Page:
• Tue, Oct 4 2011

New Four Loko Labels To Reflect Extreme Alcohol Content

The maker of that disaster-in-a-can known as Four Loko has announced that it will begin relabeling cans to show the beverage’s alcohol content. One can of Four Loko contains as much alcohol as 4-5 beers. People have argued—and rightly so, I believe—that not clearly labeling how much alcohol is in the drink puts consumers at risk; under pressure from the Federal Trade Commission, Four Loko’s manufacturer, Phusion Products, is beginning to see it this way, too.

I can’t believe people drink Four Loko. Scratch that—I can believe that people drink it (many of my friends drink it, despite the fact that they are pushing 30), but I think it’s a horrendously bad idea. The beverage is no can-of-red-bull or cup-of-coffee before a few beers; Four Loko 1.0 made even Sparks—the caffeinated alcoholic beverage of choice during my collegiate days—look like a Shirley Temple.

Four Loko 2.0—theoretically the only kind that’s sold today (though I feel like folks somehow come across an endless supply of black market Four Loko 1.0)—is a decaf beverage. Last November, manufacturers of Four Loko and other caffeinated malt beverages removed the stimulants (including energy-drink staples guarana and taurine) from their products when the FTC and Food and Drug Administration planned to crack down on them otherwise. The federal agencies branded these products dangerous because “caffeine can mask the sense of intoxication.”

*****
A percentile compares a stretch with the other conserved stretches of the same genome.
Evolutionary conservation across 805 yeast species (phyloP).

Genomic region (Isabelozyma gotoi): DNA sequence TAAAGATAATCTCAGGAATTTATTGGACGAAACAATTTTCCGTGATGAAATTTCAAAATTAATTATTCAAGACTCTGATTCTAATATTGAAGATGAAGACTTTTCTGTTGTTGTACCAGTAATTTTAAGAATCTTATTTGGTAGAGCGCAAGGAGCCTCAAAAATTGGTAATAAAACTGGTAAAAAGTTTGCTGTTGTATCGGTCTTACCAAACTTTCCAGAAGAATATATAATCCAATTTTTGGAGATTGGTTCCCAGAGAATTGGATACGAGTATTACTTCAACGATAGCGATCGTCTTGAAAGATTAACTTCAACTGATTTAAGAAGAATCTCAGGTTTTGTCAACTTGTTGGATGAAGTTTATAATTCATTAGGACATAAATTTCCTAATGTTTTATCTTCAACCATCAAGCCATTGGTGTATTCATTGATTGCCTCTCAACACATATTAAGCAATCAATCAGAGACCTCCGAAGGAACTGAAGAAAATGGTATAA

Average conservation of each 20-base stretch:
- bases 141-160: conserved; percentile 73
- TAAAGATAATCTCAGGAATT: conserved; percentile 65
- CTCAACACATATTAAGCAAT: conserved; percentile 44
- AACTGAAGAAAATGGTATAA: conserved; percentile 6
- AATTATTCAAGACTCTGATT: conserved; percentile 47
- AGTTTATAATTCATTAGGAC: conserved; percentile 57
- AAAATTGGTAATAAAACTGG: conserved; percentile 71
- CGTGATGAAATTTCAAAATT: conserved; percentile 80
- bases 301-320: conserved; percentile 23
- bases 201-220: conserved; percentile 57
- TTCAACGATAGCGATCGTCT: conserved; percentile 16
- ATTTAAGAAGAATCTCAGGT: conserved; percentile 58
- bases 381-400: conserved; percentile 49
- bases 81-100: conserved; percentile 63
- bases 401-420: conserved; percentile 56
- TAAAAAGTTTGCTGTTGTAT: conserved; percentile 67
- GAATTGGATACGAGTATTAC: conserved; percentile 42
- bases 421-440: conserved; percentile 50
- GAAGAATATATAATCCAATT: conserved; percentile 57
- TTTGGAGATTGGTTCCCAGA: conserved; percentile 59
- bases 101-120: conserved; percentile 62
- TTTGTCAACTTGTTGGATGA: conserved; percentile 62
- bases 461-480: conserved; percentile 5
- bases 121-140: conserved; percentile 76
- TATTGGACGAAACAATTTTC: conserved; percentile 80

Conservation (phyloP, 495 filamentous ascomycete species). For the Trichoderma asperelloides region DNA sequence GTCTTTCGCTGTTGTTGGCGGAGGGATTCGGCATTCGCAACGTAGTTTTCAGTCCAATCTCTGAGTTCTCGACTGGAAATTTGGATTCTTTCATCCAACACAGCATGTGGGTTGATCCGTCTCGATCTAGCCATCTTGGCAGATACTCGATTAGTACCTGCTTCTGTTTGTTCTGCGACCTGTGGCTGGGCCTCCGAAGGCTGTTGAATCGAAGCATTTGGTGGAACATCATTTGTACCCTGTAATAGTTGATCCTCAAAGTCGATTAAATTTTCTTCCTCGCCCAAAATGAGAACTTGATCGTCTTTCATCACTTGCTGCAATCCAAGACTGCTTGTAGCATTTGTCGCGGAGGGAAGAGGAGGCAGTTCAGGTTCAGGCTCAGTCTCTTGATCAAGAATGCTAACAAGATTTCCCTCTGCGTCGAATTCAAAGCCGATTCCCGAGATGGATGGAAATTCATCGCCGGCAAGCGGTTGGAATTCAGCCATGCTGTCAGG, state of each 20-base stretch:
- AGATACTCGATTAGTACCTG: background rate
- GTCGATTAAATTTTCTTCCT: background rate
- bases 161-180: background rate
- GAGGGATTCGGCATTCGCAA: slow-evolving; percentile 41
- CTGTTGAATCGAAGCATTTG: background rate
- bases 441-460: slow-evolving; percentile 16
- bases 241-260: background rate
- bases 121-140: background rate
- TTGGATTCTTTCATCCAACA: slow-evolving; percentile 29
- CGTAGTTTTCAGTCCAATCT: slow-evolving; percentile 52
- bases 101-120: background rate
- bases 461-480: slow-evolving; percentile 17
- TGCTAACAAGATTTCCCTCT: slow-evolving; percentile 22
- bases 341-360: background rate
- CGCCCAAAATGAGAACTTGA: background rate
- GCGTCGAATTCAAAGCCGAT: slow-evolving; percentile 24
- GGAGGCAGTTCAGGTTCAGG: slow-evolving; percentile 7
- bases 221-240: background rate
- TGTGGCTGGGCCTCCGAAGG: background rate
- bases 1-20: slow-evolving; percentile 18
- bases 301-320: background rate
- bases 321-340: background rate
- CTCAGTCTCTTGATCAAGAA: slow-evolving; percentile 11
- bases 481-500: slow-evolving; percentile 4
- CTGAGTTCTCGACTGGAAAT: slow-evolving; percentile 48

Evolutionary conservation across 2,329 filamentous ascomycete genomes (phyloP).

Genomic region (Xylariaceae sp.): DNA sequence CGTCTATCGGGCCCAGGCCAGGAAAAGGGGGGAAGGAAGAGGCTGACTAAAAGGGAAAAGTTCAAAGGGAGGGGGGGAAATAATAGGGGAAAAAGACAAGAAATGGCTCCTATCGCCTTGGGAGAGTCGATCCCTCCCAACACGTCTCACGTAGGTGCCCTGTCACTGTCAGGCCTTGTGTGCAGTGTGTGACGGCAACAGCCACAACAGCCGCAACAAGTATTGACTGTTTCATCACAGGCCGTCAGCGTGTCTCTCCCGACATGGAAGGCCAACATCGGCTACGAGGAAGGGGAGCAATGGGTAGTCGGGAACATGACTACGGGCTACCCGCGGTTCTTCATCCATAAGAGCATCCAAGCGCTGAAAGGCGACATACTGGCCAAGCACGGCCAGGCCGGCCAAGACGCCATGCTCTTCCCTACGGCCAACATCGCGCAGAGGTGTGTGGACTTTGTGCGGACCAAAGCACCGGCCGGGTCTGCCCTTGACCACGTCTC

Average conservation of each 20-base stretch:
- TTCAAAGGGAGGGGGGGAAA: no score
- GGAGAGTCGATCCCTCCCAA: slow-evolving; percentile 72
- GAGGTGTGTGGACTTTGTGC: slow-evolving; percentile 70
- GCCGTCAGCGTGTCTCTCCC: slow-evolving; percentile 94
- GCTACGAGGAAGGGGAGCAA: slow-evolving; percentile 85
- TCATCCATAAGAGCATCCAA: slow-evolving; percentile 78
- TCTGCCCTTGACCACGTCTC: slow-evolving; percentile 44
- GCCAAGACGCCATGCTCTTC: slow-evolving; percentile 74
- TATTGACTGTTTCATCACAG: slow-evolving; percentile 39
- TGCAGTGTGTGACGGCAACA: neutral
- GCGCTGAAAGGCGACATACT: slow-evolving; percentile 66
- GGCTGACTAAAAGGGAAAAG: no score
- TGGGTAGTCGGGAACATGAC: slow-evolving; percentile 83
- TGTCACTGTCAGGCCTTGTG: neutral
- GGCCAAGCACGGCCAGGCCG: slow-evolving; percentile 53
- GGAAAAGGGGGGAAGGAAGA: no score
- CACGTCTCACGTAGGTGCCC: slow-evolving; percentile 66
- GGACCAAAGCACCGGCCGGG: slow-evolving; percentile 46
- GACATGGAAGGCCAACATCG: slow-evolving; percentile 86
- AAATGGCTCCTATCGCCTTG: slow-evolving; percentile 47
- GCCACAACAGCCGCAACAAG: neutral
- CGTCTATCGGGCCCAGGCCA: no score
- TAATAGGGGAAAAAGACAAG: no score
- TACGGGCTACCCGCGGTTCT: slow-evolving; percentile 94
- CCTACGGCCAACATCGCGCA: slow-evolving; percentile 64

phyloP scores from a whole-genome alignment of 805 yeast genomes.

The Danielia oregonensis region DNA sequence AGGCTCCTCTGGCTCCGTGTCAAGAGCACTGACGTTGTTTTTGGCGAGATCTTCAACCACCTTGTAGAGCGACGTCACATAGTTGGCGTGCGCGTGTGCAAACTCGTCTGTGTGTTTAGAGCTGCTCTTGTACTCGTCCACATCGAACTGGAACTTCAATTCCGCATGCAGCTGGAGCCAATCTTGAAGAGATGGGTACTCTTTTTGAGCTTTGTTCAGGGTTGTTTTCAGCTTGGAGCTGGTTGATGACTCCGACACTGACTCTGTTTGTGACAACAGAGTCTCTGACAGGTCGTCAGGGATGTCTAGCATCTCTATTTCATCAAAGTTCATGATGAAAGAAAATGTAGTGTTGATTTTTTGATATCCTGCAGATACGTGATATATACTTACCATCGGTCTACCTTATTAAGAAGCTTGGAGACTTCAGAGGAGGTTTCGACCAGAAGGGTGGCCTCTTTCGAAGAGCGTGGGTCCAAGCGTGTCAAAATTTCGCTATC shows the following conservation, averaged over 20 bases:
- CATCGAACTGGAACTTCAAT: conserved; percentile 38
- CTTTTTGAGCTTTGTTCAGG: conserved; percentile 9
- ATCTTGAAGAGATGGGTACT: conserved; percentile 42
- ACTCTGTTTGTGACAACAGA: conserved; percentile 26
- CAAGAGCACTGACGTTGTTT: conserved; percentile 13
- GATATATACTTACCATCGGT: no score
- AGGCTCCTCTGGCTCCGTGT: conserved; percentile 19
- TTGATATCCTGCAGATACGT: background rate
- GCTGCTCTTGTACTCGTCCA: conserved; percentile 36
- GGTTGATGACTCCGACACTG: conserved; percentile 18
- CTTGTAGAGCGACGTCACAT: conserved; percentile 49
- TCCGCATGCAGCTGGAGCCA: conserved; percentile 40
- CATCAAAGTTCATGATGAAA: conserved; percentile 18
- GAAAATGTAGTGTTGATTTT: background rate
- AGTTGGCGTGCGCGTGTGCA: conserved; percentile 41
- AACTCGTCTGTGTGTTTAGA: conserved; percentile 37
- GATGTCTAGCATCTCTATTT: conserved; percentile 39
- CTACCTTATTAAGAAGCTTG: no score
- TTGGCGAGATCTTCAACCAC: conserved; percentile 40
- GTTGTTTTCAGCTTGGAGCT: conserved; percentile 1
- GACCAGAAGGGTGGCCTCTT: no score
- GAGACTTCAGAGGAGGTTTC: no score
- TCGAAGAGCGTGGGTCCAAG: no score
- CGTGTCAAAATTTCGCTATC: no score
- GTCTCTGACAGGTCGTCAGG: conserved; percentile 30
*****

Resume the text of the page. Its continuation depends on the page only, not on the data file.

But decaf Four Loko is still packed with tons of alcohol and sugar—making it not only potentially dangerous, but oh-so-unhealthy as well. While neither the sugar or calorie contents of Four Loco are listed, it’s estimated that one can contains more than 60 grams of sugar and around 660 calories.

Phusion Products has only agreed to list the alcohol content after essentially being forced to by the FTC, which said keeping alcohol content unlisted while touting the drink as a single-serve beverage and selling it alongside other tall beers amounted to ‘deceptive advertising.’

Photo: Fox News

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